The Fusion FWD’s standard fuel tank has 1.2 gallons more fuel capacity than the Giulia (16.5 vs. 15.3 gallons), for longer range between fill-ups. The Fusion AWD’s standard fuel tank has 2.7 gallons more fuel capacity than the Giulia (18 vs. 15.3 gallons).
The Fusion has a standard cap-less fueling system. The fuel filler is automatically opened when the fuel nozzle is inserted and automatically closed when it’s removed. This eliminates the need to unscrew and replace the cap and it reduces fuel evaporation, which causes pollution. The Giulia doesn’t offer a cap-less fueling system.
The Fusion’s drift compensation steering can automatically compensate for road conditions which would cause the vehicle to drift from side to side, helping the driver to keep the vehicle straight more easily. The Giulia doesn’t offer drift compensation steering.
For a smoother ride and more stable handling, the Fusion’s wheelbase is 1.2 inches longer than on the Giulia (112.2 inches vs. 111 inches).
For better handling and stability, the track (width between the wheels) on the Fusion is 1.4 inches wider in the front than on the Giulia.
The front grille of the Fusion uses electronically controlled shutters to close off airflow and reduce drag when less engine cooling is needed. This helps improve highway fuel economy. The Giulia doesn’t offer active grille shutters.
A standard locking glovebox keeps your small valuables safer in the Fusion. The Giulia doesn’t offer locking storage for small valuables.
The Fusion offers a remote vehicle starting system, so the vehicle can be started from inside the driver's house. This allows the driver to comfortably warm up the engine before going out to the vehicle. The climate system will also automatically heat or cool the interior. The Giulia doesn’t offer a remote starting system.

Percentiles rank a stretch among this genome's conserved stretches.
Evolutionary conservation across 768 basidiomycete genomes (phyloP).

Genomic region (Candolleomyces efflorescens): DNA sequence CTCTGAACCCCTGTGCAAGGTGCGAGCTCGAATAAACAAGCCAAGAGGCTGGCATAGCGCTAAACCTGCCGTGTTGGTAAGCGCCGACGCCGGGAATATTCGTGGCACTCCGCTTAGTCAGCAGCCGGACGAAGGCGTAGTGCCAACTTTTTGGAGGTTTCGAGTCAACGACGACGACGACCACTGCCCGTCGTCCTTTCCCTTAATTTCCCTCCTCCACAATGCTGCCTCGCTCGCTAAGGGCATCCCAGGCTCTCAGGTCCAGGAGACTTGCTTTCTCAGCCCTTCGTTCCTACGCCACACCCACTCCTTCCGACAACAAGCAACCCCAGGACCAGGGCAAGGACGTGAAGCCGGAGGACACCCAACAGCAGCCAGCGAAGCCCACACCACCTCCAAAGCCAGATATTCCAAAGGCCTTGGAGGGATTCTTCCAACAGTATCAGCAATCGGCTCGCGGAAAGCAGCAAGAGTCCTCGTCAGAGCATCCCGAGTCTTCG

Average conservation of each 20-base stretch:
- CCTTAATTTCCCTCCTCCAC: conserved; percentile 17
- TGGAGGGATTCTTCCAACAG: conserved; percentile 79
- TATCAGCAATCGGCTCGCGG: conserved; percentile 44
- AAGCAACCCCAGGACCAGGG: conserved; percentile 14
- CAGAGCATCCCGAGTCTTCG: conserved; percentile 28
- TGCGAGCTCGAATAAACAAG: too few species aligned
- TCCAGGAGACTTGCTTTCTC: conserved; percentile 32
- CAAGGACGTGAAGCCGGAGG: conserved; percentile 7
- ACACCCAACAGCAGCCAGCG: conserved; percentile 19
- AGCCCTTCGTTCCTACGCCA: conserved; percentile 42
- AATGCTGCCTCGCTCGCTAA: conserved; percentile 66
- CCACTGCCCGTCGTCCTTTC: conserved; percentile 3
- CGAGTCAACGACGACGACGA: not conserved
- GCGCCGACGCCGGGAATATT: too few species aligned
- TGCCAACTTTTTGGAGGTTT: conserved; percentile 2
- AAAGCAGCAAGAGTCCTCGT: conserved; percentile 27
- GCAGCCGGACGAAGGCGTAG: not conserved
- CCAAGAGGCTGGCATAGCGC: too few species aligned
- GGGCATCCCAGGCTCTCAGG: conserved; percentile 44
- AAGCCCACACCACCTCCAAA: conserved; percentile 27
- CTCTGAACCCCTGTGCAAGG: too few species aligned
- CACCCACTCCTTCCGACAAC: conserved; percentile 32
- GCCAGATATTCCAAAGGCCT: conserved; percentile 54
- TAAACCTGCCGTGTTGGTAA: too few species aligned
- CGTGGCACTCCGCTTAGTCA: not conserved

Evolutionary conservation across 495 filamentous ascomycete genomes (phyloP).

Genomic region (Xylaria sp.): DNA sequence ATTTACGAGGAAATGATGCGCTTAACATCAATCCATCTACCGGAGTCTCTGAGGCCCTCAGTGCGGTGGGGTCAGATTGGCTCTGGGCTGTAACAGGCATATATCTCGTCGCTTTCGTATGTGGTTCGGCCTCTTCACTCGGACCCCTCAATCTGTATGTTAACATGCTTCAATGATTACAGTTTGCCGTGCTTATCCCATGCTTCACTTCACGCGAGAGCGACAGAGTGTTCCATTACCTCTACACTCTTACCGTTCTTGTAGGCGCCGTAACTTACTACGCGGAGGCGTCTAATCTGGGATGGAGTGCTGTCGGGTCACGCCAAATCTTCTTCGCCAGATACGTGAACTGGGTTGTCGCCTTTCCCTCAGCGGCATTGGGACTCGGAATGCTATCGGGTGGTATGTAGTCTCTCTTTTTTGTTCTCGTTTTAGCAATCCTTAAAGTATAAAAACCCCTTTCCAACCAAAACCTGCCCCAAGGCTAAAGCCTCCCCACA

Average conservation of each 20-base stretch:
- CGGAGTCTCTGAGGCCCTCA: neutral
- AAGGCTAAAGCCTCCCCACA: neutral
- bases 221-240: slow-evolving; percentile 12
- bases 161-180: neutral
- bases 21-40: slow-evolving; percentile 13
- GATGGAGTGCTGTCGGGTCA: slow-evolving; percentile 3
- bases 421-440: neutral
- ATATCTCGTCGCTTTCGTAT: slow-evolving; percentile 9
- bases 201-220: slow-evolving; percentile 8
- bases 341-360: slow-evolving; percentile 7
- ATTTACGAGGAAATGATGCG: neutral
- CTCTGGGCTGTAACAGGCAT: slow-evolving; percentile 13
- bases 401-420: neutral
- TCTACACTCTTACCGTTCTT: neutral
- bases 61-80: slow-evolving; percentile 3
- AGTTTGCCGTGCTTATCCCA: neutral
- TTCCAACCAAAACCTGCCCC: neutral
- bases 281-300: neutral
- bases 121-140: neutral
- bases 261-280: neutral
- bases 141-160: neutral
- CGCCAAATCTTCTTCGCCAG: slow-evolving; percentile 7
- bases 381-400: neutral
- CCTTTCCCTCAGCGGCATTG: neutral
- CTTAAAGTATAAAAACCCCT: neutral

In case you lock your keys in your vehicle, or don’t have them with you, you can let yourself in using the Fusion SE/Titanium/Sport/Platinum’s exterior keypad. The Giulia doesn’t offer an exterior keypad entry system.
While driving with high beams on, sensitive light sensors available for the Fusion (except S) detect other vehicles which could be blinded and automatically switch to low beams. The Giulia doesn’t offer automatic dimming high beams.
On extremely cold winter days, the Fusion’s optional (except S) heated steering wheel provides comfort, allowing the driver to steer safely and comfortably before the car heater warms up. The Giulia doesn’t offer a heated steering wheel.
The Fusion (except S) offers an optional 115-volt a/c outlet on the center console, allowing you to recharge a laptop or run small household appliances without special adapters that can break or get misplaced. The Giulia doesn’t offer a house-current electrical outlet.
The Fusion (except S)’s optional Active Park Assist can parallel park or back into a parking spot by itself, with the driver only controlling speed with the brake pedal. The Giulia doesn’t offer an automated parking system.
Consumer Reports® recommends the Ford Fusion, based on reliability, safety and performance.
The Fusion Hybrid was chosen as one of Car and Driver’s “Top Ten” in 2010. The Giulia has never been a Car and Driver “Top Ten” pick.
Motor Trend selected the Fusion as their 2010 Car of the Year. The Giulia has never been chosen.
The Fusion Hybrid was chosen as one of Automobile Magazine’s “All Stars” in 2010. The Giulia has never been an “All Star.”
A group of representative automotive journalists from North America selected the Fusion Hybrid as the 2010 North American Car of the Year. The Giulia has never been chosen.